The Grateful Dead’s eponymous live album started it all for Nicholas Meriwether.
It was 1985. He was studying history at Princeton and got hooked by psychedelic jams like “Wharf Rat.” After his first concert, he knew: “I will spend the rest of my life thinking and studying this.”
Meriwether now heads the Grateful Dead Archive at the University of California, Santa Cruz, which recently opened to the public. On the first floor of the school’s library, he walks into a new exhibit space called Dead Central.
“One of the great things we have on display here is the band’s conference table,” he says. The table is where The Grateful Dead held meetings about matters such as upcoming tours or merchandising.
“So much of what’s in the archive … belies the myth that the Dead were a bunch of hippie, undisciplined ne’er-do-wells,” he says. “No — they were an enormously disciplined group of musicians.”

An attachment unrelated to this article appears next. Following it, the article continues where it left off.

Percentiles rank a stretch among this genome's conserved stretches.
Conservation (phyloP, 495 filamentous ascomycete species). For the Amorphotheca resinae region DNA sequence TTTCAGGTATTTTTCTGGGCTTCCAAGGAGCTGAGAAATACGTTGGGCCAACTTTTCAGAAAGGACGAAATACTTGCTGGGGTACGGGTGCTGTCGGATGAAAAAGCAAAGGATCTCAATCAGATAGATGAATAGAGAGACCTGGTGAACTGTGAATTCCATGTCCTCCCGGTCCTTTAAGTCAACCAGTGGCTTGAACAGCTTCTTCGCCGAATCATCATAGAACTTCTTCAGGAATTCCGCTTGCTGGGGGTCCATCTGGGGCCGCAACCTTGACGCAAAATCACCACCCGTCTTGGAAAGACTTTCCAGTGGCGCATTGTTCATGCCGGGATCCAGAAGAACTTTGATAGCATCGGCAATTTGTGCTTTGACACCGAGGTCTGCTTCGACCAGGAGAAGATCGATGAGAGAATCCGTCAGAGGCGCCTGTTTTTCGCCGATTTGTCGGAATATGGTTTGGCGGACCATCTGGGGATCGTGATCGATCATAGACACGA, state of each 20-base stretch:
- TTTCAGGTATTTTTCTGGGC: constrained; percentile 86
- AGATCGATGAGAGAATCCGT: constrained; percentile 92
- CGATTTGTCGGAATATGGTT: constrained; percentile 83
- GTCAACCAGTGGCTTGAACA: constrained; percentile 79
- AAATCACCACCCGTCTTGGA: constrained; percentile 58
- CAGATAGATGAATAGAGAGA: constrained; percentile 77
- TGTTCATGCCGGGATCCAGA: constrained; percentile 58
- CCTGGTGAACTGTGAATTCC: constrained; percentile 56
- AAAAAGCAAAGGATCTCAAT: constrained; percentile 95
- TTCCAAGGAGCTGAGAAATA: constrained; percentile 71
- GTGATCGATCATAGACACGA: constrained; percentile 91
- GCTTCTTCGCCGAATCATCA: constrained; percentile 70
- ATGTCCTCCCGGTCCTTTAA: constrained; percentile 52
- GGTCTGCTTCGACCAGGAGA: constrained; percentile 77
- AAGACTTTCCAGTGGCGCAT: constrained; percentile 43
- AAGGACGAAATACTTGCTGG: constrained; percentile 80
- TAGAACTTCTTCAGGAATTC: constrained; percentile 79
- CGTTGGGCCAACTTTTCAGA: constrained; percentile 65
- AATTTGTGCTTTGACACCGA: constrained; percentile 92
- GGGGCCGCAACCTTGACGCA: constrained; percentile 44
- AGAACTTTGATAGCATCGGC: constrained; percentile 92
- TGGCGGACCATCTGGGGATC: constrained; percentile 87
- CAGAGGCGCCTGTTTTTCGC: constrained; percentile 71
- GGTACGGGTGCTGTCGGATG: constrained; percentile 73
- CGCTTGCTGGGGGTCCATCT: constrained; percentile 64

Grateful Dead drummer Mickey Hart agrees. He says the band’s discipline was born of necessity.
“When you are desperate to make a sound and after something with all of your heart and soul, you know you become skilled in some shape or form,” Hart says.
As Hart tells it, the band was all about the music and connecting with fans. But the archive reveals this other side — the business of the band’s success.
There are boxes of press clippings, band newsletters and business receipts. But Hart says that stuff isn’t his, or his bandmates’. He says the archive exists only because The Grateful Dead surrounded itself with the right people.
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